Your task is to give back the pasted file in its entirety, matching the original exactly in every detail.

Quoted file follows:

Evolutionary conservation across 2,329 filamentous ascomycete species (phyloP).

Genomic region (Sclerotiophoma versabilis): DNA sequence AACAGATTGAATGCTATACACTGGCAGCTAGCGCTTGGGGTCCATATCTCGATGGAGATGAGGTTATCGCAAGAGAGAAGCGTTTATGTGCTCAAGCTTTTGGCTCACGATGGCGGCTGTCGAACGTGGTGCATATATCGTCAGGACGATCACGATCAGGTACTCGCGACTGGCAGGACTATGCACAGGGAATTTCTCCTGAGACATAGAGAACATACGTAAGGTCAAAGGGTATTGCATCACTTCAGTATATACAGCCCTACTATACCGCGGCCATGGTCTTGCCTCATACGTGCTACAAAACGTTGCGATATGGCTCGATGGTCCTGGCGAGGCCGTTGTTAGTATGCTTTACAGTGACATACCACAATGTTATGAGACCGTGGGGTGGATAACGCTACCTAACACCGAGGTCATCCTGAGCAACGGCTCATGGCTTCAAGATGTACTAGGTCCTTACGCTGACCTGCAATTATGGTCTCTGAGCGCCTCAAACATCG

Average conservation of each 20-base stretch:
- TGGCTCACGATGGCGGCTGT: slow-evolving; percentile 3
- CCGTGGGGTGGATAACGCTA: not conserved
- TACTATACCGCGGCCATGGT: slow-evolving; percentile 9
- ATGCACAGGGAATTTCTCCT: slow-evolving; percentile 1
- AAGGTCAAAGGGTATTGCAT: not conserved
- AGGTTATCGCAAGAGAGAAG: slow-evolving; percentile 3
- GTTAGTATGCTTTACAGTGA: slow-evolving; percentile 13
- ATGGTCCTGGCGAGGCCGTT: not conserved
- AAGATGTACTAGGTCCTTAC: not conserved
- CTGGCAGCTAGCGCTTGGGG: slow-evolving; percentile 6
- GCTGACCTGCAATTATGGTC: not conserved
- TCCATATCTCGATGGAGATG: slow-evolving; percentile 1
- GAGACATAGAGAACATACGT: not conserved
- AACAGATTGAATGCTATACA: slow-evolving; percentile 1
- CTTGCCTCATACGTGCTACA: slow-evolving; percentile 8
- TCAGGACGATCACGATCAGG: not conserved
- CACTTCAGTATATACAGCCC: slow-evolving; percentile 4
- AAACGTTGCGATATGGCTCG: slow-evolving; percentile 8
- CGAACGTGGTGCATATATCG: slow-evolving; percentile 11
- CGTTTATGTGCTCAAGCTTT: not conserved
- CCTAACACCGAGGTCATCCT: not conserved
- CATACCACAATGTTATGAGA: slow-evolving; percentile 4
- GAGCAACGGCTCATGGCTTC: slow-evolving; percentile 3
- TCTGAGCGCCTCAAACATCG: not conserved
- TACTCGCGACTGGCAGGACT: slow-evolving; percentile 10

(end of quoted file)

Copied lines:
Evolutionary conservation across 2,329 filamentous ascomycete species (phyloP).

Genomic region (Sclerotiophoma versabilis): DNA sequence AACAGATTGAATGCTATACACTGGCAGCTAGCGCTTGGGGTCCATATCTCGATGGAGATGAGGTTATCGCAAGAGAGAAGCGTTTATGTGCTCAAGCTTTTGGCTCACGATGGCGGCTGTCGAACGTGGTGCATATATCGTCAGGACGATCACGATCAGGTACTCGCGACTGGCAGGACTATGCACAGGGAATTTCTCCTGAGACATAGAGAACATACGTAAGGTCAAAGGGTATTGCATCACTTCAGTATATACAGCCCTACTATACCGCGGCCATGGTCTTGCCTCATACGTGCTACAAAACGTTGCGATATGGCTCGATGGTCCTGGCGAGGCCGTTGTTAGTATGCTTTACAGTGACATACCACAATGTTATGAGACCGTGGGGTGGATAACGCTACCTAACACCGAGGTCATCCTGAGCAACGGCTCATGGCTTCAAGATGTACTAGGTCCTTACGCTGACCTGCAATTATGGTCTCTGAGCGCCTCAAACATCG

Average conservation of each 20-base stretch:
- TGGCTCACGATGGCGGCTGT: slow-evolving; percentile 3
- CCGTGGGGTGGATAACGCTA: not conserved
- TACTATACCGCGGCCATGGT: slow-evolving; percentile 9
- ATGCACAGGGAATTTCTCCT: slow-evolving; percentile 1
- AAGGTCAAAGGGTATTGCAT: not conserved
- AGGTTATCGCAAGAGAGAAG: slow-evolving; percentile 3
- GTTAGTATGCTTTACAGTGA: slow-evolving; percentile 13
- ATGGTCCTGGCGAGGCCGTT: not conserved
- AAGATGTACTAGGTCCTTAC: not conserved
- CTGGCAGCTAGCGCTTGGGG: slow-evolving; percentile 6
- GCTGACCTGCAATTATGGTC: not conserved
- TCCATATCTCGATGGAGATG: slow-evolving; percentile 1
- GAGACATAGAGAACATACGT: not conserved
- AACAGATTGAATGCTATACA: slow-evolving; percentile 1
- CTTGCCTCATACGTGCTACA: slow-evolving; percentile 8
- TCAGGACGATCACGATCAGG: not conserved
- CACTTCAGTATATACAGCCC: slow-evolving; percentile 4
- AAACGTTGCGATATGGCTCG: slow-evolving; percentile 8
- CGAACGTGGTGCATATATCG: slow-evolving; percentile 11
- CGTTTATGTGCTCAAGCTTT: not conserved
- CCTAACACCGAGGTCATCCT: not conserved
- CATACCACAATGTTATGAGA: slow-evolving; percentile 4
- GAGCAACGGCTCATGGCTTC: slow-evolving; percentile 3
- TCTGAGCGCCTCAAACATCG: not conserved
- TACTCGCGACTGGCAGGACT: slow-evolving; percentile 10